You become a mediator of sorts. When certain tensions arise in the street, you had to be able to defuse situations quickly. But the street is, is something that excites me, you know, there’s so many different personalities and so many different, uh, multiple layers of things to shoot. It’s endless.

Where have you been photographing mostly? Just in New York, or have you been traveling?

No. I haven’t been traveling. Like I said, I haven’t really been shooting that long. Probably been a few years now. Probably about three, four years tops. But uh, it’s mostly Brooklyn area, I don’t search. I don’t wait for the light to be right. I’m not that type of person.

That’s one of the best lessons I think I was ever taught in photography. If you see a shot, don’t worry about the light, don’t worry about the time of day, don’t worry about anything like that. If a moment strikes you, just take the fucking picture.

I mean, for crying out loud, I don’t have the luxury of waiting for the sun to come down at a certain angle. I don’t want to wait. I’m an impatient guy when it comes to capturing images.

I feel a certain gratification after capturing something that makes me feel fulfilled and that image could possibly make someone else feel fulfilled as well. I don’t want to wait for that to happen.

Did you study photography specifically at any certain time, or did you get out and take to it?

I was on house arrest for quite awhile. Before I went into prison, and after I want into prison. So before I went in, I was on house arrest and it was really important to keep my mind busy. It was very trying, at times. I didn’t know if I was looking at life or 20 years or what, so I had to defer my thoughts to something else. So I’d read mostly about photography. You know, Magnum? I bought Magnum, National Geographic, all those books. I would sit and read, but I didn’t really have a means, or the ability, to get out and shoot yet.

Through my family, who were all gracious enough to help me out with my first camera, because I was pinned up against the wall. I really couldn’t afford anything financially. So they helped me out with my first camera and a couple lenses, and I shot macro stuff around the house because I thought that was the coolest thing, you know?

I totally understand.

And still, I like it today. I just don’t have the patience to pin down a tiny little object.

And to get the focus just right, man? That’s a hell of a process…

Some of the images are mind-blowing, you know? The way they stack them and layer them, and get that fine focus. It’s beautiful. And I couldn’t leave, so I was just playing around the house. Whatever I could find. Spider webs, plants, rain drops. It could have been anything. That kept me busy and taught me the manual functions of the camera.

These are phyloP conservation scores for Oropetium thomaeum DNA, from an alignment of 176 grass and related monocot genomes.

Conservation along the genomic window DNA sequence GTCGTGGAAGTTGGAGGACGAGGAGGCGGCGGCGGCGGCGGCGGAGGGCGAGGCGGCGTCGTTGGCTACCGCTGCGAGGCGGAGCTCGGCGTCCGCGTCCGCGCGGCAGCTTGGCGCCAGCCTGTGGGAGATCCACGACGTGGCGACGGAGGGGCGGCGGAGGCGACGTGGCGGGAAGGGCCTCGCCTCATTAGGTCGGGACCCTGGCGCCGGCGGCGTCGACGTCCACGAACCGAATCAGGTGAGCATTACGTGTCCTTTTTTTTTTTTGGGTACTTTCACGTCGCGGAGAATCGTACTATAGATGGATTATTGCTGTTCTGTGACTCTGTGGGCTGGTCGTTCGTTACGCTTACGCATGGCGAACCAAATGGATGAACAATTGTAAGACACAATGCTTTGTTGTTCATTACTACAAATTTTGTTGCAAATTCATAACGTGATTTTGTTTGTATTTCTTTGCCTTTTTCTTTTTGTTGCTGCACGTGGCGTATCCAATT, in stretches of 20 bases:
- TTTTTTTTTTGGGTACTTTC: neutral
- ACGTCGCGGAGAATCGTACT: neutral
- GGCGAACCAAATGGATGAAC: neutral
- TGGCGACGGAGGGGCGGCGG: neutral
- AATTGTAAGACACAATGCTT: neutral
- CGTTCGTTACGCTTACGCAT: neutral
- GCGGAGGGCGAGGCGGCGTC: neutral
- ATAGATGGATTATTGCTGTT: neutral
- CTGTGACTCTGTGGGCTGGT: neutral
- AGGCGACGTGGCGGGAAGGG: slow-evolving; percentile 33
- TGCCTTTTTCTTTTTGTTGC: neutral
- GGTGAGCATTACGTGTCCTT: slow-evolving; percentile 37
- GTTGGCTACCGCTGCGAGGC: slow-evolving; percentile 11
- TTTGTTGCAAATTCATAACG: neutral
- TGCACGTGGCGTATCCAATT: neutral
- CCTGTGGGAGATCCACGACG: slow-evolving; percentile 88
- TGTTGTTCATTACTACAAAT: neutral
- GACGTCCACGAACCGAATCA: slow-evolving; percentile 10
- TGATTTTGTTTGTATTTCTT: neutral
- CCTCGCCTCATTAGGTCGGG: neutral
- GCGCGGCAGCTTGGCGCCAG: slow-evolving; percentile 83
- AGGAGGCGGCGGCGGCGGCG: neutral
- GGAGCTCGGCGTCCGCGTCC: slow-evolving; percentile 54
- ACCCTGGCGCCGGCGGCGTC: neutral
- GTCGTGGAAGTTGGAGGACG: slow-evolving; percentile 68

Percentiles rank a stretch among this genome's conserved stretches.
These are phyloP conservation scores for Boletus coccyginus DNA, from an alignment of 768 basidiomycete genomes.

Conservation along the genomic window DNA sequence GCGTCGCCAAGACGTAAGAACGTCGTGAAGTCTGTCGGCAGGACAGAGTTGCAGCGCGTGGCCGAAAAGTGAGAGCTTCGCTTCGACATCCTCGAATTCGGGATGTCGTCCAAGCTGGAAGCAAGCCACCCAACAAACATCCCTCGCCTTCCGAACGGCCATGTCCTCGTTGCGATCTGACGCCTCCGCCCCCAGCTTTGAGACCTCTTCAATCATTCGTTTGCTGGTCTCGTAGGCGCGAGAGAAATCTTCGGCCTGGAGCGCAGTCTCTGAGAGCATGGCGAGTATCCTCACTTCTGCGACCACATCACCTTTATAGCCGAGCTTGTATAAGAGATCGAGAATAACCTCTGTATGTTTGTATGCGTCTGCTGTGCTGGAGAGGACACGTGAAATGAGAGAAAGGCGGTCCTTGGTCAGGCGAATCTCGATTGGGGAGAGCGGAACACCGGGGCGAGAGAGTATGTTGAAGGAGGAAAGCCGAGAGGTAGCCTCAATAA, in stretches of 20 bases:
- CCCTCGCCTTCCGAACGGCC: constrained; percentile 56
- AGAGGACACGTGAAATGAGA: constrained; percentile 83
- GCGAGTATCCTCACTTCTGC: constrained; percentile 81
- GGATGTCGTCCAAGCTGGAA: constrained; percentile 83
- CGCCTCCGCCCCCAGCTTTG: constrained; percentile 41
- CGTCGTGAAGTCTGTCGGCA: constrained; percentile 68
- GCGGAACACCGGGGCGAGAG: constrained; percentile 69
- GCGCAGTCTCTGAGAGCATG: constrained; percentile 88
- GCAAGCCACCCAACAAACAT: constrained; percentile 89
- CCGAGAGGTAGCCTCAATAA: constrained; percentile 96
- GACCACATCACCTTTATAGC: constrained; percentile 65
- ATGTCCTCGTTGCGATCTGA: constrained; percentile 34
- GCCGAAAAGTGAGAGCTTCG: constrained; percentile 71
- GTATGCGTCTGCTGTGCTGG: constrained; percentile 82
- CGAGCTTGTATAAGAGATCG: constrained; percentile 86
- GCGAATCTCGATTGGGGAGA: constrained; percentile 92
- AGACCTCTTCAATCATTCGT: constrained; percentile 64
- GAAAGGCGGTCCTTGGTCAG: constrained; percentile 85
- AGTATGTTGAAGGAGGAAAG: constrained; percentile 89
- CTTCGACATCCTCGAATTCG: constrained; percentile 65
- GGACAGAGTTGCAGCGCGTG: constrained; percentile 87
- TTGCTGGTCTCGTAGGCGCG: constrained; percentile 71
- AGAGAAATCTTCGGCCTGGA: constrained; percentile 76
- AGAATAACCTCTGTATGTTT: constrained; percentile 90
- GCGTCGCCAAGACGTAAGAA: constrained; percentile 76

Going from that, what was the learning curve like once you had a camera in your hand and you were walking on the streets?

The learning curve was… I had anxiety because I was supposed to be a contributing member of society. I was supposed to be walking a straight line and doing everything right. And it was kind of intimidated because all my life, I’d led this, this on-the-edge type of lifestyle. I had butterflies because I had just came out of an institution, and now I was on the street. I was free, so it was still kind of weird. I felt like an alien around people. It was an interesting time. But I looked at it like, if I could do what I did on the street, I could easily take pictures of people on the street.

Would you say that having a camera with you sort of helped reintroduce you to society?

It gave me an opportunity to reach out to people and make contact. Yeah, I was slowly getting my feet wet through photographing and meeting people and talking to them, you know, until I was more comfortable and I was back to my old self. It helped me get to a point where I could do things without too much fear.

Are you creatively satisfied with what you have made?

No. I’m not. Am I satisfied with my work? I like my work. Some of the pictures I think are good, but I’m probably like most others who are always striving to be better, you know? I could never say that I’m satisfied with my work completely. If I was I would never give myself room to improve. I think it’d be foolish for anybody to say that they, they’re 100% satisfied with anything they do. That gives us less room to move forward and improve.

Did you ever get advice as far as photography or creativity that really stands out and stuck with you?

The advice came from the first street photographer that I actually met up with on the street, Bruce Gilden. He just told me to be myself and shoot what resonates with me. At the time, I didn’t even know what the word resonate meant, you know?

“What do you mean, resonate? What do you mean by that?” He just basically told me to be myself and shoot what I know. So far it seems to be working.

I’ve been labeled as this guy that takes pictures of people on the fringe. I made that statement one time because I do identify with a lot of people that deal with adversities. But, my style, it’s not set in stone. I’m just attracted to people ‘cause I identify with them. I identify with people that have been through struggle. To say that I only photograph the fringe…there’s a bit more soul to it.

I photograph everything. I love photographing. A lot of people say, “oh, the fringes.” It’s just, it’s just photographing life. I photograph, the truth. That’s it. That’s all there is. For better or worse, I photograph the truth. That, what I do.

The Mad Ones is a reference to a famous quote from Jack Kerouac’s On the Road: “…the only people for me are the mad ones, the ones who are mad to live, mad to talk, mad to be saved, desirous of everything at the same time, the ones who never yawn or say a commonplace thing, but burn, burn, burn like fabulous yellow roman candles exploding like spiders across the stars, and in the middle you see the blue centerlight pop and everybody goes ‘Awww!’ ”

Watch this series for interviews and profiles with people doing big, wild, bold, creative things with their lives. #TheMadOnes